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Nigel Farage shakes up UK election, establishment on return to politics: ‘British Trump’

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Maverick populist leader Nigel Farage sent shockwaves across Britain’s general election as he returned to frontline politics last week, with his party set to disrupt the Conservative Party’s centuries-old grip as the most popular right-wing force in the country.

Farage announced on Monday that he will lead the right-wing Reform UK party and seek a seat in Parliament for the seaside town of Clacton-on-Sea in the July 4 general election to ‘make Britain great again.’

‘So I’m back. I’m standing as a candidate in this election. I’ve taken the leadership over of Reform UK,’ Farage said in a video posted to X, referring to the successor of the Brexit Party. ‘You know why? I see our country going down the drain. I believe in Britain. These boring idiots that lead the Labour and Conservative parties are not worth the space.’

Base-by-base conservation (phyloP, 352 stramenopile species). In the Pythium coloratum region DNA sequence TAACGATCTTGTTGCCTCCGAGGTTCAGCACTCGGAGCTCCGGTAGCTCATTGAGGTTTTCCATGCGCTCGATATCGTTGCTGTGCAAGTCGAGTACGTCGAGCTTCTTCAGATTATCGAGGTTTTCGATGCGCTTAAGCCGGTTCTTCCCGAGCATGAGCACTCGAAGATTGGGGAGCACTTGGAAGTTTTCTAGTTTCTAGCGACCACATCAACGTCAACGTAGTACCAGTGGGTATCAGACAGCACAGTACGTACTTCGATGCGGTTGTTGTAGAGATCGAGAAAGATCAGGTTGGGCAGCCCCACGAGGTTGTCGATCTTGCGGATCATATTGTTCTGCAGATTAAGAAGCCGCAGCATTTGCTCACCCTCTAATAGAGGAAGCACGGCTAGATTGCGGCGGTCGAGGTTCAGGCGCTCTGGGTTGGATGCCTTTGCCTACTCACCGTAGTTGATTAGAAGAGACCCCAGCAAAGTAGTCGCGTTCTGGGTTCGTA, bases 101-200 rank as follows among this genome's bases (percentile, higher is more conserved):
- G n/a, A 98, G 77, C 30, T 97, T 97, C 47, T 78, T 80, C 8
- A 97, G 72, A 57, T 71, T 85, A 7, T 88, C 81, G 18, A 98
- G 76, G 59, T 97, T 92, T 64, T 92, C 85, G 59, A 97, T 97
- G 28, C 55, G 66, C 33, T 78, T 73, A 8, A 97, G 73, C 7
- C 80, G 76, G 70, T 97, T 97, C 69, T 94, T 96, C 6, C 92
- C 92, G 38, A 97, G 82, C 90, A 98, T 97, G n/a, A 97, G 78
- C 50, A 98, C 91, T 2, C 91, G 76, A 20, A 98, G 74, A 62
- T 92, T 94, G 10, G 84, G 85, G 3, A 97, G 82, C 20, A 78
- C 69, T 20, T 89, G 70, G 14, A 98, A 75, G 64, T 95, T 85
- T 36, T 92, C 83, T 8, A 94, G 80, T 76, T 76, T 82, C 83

The announcement comes after Farage’s nearly half-decade hiatus from political campaigning amid the success of the Brexit campaign to leave the European Union (EU). Britain voted to leave the EU in the contentious 2016 referendum and formally departed in 2020.

‘I can’t turn my back on those millions of people who followed me, believed in me,’ Farage said in a speech. ‘I’ve changed my mind because I can’t let down millions of people.’

Farage’s campaign launch did not go without problems, as a woman threw a McDonald’s milkshake over him as he left an event. Local police arrested the woman on suspicion of assault.